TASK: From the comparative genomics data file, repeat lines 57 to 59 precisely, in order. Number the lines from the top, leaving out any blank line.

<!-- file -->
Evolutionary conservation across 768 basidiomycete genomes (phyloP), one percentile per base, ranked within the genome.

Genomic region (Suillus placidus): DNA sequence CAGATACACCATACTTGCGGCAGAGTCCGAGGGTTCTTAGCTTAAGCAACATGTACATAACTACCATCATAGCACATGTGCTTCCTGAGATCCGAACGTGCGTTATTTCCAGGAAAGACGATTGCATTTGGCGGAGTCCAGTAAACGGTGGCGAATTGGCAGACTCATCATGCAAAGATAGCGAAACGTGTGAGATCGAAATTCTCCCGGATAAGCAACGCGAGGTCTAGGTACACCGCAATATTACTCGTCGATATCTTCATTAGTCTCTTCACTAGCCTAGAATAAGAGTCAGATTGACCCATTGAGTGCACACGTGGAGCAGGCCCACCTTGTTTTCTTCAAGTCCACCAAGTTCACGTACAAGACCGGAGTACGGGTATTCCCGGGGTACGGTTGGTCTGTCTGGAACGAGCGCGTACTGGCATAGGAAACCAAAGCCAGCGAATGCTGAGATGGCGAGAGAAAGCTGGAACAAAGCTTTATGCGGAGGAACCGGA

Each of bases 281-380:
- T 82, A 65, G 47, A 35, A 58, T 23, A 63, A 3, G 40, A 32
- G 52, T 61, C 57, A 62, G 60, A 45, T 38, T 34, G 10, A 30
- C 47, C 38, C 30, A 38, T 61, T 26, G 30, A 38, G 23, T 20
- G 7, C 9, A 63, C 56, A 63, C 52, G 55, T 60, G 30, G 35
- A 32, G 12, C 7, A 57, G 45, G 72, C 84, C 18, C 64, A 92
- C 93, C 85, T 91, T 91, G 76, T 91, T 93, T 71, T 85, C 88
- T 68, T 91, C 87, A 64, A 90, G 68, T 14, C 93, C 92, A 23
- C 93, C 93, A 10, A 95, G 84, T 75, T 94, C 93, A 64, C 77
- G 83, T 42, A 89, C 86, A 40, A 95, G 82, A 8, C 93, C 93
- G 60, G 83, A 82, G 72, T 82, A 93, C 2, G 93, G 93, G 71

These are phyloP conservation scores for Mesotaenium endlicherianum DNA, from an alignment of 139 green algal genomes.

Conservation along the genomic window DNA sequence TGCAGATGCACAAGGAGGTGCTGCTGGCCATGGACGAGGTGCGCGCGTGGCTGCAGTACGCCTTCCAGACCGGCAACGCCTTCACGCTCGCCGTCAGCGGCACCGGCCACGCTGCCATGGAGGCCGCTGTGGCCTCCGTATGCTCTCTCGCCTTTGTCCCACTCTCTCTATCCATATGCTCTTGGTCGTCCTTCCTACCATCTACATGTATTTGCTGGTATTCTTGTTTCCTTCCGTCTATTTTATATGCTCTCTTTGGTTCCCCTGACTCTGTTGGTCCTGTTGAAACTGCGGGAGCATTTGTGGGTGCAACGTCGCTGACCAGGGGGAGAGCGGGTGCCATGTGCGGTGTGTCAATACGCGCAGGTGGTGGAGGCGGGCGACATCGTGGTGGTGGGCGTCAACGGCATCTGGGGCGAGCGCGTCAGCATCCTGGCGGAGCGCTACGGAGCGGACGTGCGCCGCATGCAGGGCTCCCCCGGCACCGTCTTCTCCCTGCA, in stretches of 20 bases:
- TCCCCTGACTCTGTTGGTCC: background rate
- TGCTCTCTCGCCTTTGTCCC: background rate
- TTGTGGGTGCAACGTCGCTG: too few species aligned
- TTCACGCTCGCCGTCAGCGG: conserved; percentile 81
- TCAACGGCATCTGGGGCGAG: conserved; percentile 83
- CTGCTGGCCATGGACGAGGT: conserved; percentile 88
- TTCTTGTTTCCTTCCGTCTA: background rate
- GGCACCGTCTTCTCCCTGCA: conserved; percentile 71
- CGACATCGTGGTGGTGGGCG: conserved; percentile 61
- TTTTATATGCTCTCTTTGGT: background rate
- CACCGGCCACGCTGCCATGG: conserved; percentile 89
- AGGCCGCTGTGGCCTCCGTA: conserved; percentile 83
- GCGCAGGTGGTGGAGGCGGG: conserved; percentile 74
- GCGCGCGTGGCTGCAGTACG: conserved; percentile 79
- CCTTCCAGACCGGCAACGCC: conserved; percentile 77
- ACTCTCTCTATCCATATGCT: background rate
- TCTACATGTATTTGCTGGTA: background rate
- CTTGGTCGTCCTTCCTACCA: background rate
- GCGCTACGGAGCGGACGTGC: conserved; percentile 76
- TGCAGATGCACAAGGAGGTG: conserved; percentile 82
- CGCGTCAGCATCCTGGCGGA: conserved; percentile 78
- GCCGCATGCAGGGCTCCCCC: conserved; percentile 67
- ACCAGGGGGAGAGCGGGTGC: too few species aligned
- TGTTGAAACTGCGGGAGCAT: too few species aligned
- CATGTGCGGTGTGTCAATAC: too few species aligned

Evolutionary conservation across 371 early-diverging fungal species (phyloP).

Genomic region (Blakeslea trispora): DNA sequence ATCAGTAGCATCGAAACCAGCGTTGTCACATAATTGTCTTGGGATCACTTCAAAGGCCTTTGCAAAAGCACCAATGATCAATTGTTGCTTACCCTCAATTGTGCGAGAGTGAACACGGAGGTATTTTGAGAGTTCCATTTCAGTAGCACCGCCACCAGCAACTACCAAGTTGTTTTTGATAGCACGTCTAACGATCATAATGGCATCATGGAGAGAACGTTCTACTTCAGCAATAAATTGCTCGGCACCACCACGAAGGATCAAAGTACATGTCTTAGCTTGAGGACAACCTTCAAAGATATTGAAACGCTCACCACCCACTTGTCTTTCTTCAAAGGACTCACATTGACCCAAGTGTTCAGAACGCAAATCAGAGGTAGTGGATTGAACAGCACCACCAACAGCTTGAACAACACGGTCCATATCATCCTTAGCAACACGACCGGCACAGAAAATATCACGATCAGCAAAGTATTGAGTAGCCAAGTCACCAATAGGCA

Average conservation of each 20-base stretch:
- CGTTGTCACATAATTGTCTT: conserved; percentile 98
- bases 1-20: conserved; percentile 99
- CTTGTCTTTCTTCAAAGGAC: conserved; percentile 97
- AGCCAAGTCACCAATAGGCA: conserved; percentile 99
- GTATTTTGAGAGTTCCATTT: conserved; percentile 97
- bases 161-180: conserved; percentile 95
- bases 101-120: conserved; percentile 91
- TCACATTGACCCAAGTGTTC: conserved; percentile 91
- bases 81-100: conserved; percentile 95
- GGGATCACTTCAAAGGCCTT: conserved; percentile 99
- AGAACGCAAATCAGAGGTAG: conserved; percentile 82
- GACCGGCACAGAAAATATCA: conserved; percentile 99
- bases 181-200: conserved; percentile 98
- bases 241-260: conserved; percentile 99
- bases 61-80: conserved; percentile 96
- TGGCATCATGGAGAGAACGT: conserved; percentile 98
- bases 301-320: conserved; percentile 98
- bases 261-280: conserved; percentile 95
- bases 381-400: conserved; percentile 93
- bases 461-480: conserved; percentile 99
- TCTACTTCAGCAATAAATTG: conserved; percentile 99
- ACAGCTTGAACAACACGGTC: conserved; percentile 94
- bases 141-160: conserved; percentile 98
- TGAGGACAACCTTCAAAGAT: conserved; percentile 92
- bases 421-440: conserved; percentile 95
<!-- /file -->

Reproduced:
- bases 241-260: conserved; percentile 99
- bases 61-80: conserved; percentile 96
- TGGCATCATGGAGAGAACGT: conserved; percentile 98